“To the Jews I became as a Jew, in order to win Jews. To those under the law I became as one under the law (though I myself am not under the law) so that I might win those under the law. To those outside the law I became as one outside the law (though I am not free from God’s law but am under Christ’s law) so that I might win those outside the law.”
What strange paradox is this, that we are free from the Law but also subject to Christ’s Law at the same time?
This question gets to a central part of Christian theology: the distinction between Law and Gospel. Luther and his fellow Reformers wrote of the third use of the Law. Yes, it orders civil society and shows us our sin, but the Law also shows us how to live as a holy people made new in Christ.
Let me be clear: we are not justified by our works of the Law but rather saved for the work of God’s Kingdom. The Law does not save us; instead, it reveals how we are to live as members in the Body of Christ. In living holy lives, God’s grace works through us, sanctifying us, freeing us to continue the work of redemption in the world.
Set free from sin by grace, how do we live in to this new-found freedom? Are all things now permissible? May I, in Christian liberty, go on sinning? May I covet my neighbor’s spouse? Might I, free as I am, turn a blind eye to the suffering of others? Can I ignore the least of these when they go hungry or without adequate shelter? May I ignore racist language tossed about so casually?
BY NO MEANS!
This is the tension of the Christian faith: we are free from sin and death. This is most certainly true. But we are set free for the love of God. Free as we are, that freedom sends us out in loving service to the rest of the world.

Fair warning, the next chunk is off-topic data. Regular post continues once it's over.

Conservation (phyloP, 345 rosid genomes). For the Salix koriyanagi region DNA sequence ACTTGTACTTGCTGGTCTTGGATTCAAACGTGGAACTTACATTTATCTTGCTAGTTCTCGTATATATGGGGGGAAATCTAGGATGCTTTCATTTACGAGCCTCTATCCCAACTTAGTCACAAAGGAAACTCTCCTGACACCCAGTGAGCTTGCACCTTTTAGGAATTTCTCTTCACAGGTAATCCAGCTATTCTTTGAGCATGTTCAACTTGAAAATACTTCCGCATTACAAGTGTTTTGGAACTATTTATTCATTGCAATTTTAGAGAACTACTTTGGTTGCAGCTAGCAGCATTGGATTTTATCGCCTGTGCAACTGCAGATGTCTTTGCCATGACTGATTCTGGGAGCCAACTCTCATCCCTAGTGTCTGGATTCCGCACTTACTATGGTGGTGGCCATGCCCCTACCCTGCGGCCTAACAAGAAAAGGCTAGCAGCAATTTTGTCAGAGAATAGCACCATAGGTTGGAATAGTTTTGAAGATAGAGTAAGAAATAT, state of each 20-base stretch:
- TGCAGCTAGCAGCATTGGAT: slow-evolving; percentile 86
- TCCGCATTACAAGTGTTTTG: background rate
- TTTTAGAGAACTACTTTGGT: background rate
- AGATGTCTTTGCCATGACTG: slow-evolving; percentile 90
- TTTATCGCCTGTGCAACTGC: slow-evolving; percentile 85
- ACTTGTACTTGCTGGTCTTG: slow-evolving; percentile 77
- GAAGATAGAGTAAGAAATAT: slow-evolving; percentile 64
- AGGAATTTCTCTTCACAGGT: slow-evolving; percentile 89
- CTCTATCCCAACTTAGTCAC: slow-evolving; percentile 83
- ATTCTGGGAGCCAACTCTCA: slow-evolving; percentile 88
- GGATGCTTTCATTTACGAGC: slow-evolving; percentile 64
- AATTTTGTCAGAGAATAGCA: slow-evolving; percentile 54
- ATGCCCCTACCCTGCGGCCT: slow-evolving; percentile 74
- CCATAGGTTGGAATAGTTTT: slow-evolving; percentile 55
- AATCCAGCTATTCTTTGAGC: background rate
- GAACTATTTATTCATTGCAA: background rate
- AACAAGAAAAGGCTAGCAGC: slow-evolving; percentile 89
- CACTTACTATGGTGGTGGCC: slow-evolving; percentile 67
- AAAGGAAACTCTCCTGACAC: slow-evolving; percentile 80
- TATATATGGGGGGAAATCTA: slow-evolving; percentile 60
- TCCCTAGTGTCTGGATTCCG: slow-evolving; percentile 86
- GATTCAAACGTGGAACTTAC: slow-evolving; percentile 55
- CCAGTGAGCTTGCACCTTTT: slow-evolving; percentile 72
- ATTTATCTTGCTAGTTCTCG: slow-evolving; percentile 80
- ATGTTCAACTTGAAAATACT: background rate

Our freedom is not defined by the absence of God’s Law. Rather, it is marked by the presence of Christ’s Law:
Love the Lord your God.
Love your neighbor as yourself.
Love your enemy.
Love one another.
Through the Law of Christ’s love, we are set free for the joyful duty of pouring ourselves out for the world.
And love is this: not merely some feeling of warm affection or romantic inclination, but rather a sacrificial love. The type of love that sent Christ to the cross and so powerful that it conquered the grave. It is a love that drives us to serve the Lord and our neighbors, even those who are different from us or those we might view as enemies. It’s the type of love that led Dietrich Bonhoeffer to give his life serving the Kingdom of God and the type of love that sent John Lewis time and time again out to make “good trouble.”
We are set free that we might give ourselves to others out of great love, showing through our actions that great love which Christ first showed us.
Consider Paul’s writings over the past several weeks. His message in the letter to the Corinthians is summed up in today’s reading: “For though I am free with respect to all, I have made myself a slave to all, so that I might win more of them.”
This is Saint Paul’s call to us: to love our neighbors as Christ loves them, serving them that they might see the love of God at work in us. Writing some 1,500 years later, Luther paraphrased Paul, writing, “A Christian is the perfectly free lord of all, subject to none. A Christian is the perfectly dutiful servant, subject to all.”
Our freedom as Christians is rooted in Christ’s divine commandment of love. In the glory of Christ’s resurrection, we are set free from death, and we are set free for love. Set free to love. And in great love, to serve Christ in one another.
God has set us free to be the servants of all.
May Christ strengthen us by his gracious love to do so.